Publish the evidence and embrace open research

From the start of the outbreak, researchers around the world have led the way in sharing research and data. Nature — in common with colleagues across international research publishing — committed to making all coronavirus-related research and data open. The sharing of data — ranging from viral gene sequences to epidemiology studies — is needed to track how the virus is spreading and how it might be curbed.

Research leaders who work for — and advise — governments must do the same. Open and shared research is better research, because it allows a wider group of experts to check assumptions, verify calculations, interrogate conclusions and spot and challenge mistakes. Unfortunately, when it comes to the evidence underpinning government science advice, that is not happening enough.

The consequences of not publishing evidence is apparent in the United Kingdom’s controversial decision to delay the type of compulsory school and workplace closures that other countries are enacting. Part of the initial reasoning, as explained by chief scientific adviser Patrick Vallance, included the premise that, for healthy people, getting a mild illness would help to build up their immunity — and that, if more people became immune, it would reduce virus transmission. According to this reasoning, such a move would also delay — and reduce — the peak in infections. But the evidence behind this approach was not revealed. Not unexpectedly, the approach was questioned by scientists, including epidemiologists and other infectious-disease specialists, and is no longer part of UK policy.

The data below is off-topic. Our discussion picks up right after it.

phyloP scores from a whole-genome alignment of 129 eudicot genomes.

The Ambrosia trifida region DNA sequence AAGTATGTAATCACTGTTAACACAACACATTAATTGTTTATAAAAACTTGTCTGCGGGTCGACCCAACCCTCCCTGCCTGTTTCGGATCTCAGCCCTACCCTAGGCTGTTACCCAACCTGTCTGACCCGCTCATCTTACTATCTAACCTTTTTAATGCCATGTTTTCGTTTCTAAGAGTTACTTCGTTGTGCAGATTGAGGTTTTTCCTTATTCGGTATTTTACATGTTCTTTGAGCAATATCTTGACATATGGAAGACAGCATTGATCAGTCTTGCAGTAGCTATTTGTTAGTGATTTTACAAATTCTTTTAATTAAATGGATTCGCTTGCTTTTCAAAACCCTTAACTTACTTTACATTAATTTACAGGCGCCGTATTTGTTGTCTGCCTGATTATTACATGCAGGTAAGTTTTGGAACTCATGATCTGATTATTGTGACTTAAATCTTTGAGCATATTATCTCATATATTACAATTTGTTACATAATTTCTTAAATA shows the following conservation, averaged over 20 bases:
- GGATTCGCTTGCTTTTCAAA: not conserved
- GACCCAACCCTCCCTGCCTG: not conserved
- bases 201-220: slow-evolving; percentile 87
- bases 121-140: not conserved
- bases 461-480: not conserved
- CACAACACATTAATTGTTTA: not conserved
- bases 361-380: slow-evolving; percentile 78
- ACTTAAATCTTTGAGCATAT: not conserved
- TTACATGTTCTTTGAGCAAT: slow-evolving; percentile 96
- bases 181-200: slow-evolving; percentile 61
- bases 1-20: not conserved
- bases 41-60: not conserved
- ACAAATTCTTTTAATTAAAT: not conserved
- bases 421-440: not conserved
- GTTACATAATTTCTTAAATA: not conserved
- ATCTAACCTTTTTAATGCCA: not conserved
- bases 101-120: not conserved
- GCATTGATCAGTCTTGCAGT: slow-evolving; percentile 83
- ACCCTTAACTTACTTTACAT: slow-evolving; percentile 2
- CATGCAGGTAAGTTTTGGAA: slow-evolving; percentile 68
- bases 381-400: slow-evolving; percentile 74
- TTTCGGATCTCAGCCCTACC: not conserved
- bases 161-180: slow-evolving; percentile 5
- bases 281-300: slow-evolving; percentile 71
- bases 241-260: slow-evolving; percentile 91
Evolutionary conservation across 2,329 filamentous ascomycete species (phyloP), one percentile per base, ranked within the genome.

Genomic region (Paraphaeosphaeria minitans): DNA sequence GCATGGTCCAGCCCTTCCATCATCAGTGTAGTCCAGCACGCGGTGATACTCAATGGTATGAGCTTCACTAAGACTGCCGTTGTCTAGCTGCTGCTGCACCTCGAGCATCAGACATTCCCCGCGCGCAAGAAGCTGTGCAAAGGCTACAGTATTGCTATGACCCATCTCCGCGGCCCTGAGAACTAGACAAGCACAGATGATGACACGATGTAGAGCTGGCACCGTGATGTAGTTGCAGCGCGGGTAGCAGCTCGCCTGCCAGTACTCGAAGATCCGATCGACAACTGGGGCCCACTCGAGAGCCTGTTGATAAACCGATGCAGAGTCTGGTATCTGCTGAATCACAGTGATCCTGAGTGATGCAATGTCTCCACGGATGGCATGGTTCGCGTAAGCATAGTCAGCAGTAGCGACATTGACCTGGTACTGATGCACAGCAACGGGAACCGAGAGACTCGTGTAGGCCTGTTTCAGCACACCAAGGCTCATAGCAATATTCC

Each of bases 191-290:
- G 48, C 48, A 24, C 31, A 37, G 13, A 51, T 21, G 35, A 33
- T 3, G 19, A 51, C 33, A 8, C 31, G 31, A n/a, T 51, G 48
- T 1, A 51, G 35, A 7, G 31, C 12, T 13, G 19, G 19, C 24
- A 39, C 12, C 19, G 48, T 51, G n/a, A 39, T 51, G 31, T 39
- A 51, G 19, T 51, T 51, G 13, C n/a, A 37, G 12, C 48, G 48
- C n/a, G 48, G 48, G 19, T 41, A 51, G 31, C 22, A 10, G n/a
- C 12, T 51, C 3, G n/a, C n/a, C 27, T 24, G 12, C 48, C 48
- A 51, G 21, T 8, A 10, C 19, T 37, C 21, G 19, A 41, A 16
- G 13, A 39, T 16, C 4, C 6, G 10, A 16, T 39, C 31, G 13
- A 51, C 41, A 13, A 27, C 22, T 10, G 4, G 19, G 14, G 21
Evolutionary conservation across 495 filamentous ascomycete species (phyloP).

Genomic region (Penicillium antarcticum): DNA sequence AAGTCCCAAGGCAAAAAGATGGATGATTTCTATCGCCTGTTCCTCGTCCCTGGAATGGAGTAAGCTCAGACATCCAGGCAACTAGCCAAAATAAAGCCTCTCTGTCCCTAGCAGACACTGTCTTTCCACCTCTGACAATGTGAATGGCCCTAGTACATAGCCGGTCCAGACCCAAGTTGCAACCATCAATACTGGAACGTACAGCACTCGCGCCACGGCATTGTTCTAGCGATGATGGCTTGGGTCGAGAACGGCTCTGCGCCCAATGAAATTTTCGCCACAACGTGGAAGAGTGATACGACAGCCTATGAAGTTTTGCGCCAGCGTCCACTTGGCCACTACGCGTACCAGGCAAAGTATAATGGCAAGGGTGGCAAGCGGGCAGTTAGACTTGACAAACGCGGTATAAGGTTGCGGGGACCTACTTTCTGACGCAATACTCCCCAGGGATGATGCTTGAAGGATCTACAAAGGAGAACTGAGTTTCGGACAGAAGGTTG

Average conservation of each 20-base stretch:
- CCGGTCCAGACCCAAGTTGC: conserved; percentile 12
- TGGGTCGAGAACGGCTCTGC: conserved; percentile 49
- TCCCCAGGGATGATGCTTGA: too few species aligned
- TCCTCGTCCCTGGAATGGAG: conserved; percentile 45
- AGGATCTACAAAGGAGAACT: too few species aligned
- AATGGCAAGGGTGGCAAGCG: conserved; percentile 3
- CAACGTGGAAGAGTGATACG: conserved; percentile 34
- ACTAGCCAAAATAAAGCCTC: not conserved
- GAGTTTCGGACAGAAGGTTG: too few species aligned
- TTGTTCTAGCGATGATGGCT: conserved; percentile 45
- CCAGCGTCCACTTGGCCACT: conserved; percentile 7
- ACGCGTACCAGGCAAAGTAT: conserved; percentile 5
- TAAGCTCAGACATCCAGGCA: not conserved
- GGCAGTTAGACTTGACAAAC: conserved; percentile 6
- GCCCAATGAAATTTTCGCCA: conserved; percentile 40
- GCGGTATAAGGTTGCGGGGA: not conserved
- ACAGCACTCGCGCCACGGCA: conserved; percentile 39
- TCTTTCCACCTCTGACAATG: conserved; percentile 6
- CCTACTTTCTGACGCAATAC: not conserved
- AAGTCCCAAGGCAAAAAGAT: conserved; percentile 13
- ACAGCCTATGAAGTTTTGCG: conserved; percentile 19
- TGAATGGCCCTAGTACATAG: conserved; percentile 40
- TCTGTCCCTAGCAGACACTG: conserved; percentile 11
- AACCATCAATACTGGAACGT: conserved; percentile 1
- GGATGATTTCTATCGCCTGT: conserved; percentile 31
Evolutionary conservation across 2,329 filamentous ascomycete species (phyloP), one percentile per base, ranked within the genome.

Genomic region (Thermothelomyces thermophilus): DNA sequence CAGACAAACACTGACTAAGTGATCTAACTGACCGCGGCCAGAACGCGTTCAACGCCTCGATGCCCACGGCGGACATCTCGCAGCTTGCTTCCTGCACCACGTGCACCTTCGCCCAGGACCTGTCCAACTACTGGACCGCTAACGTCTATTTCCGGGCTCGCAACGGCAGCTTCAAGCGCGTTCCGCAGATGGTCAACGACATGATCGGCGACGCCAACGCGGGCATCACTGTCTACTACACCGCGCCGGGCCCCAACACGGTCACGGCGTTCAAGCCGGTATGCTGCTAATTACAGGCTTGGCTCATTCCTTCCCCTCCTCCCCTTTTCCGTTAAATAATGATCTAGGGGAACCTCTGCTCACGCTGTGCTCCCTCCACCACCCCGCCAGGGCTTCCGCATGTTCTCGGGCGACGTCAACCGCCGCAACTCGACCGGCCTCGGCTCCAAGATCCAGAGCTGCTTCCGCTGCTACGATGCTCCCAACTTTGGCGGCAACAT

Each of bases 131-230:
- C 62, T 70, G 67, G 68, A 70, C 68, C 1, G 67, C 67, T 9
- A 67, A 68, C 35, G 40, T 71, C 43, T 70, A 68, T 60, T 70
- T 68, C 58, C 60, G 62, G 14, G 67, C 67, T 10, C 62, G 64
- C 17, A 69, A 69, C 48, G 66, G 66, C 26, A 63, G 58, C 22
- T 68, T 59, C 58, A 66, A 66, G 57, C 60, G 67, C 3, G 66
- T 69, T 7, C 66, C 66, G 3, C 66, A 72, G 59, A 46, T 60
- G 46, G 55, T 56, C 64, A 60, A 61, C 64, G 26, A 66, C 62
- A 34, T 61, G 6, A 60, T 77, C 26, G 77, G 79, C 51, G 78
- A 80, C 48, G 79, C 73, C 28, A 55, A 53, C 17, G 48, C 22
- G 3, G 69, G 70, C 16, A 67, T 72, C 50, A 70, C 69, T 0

Researchers understand that sudden changes in policy will be necessary in a rapidly evolving situation in which there are many unknowns. But governments risk losing their trust by announcing those policies before the underlying data, models and assumptions have been released.

Ministers and their science advisers seem to have reverted to the Second World War model of making decisions in relatively small groups and then releasing papers and statements, giving interviews or writing articles. Politicians and their science advisers need to get with the times and embrace open research. They should harness the collective expertise — now also accessible through social media — of virologists, epidemiologists, behavioural researchers and others who can help them to better interrogate their models, and therefore improve their decisions. This is imperative now, when they are making decisions on which the future of lives and economies depend.

International cooperation will save lives

It is undeniably difficult for government science and medical advisers to advocate for a more collective, transparent approach when some of their leaders — particularly US President Donald Trump and his administration — are sceptical about the value of international cooperation and are instead making unilateral decisions. The United States’ decision to ban flights from China and Iran, and later from European countries, was made without consulting the majority of these nations — and without publishing the evidence for how flight bans might slow the spread of a virus that is already circulating within a country.

But the advisers must persevere. They must persuade their leaders that coordinated collective action is in everyone’s interests. If, for example, they disagree with the WHO’s analysis, then they should explain why. To defeat a pandemic in an interconnected world, countries need to provide full and transparent evidence to back up their decisions, and be willing to share that evidence so that they can defeat the virus together.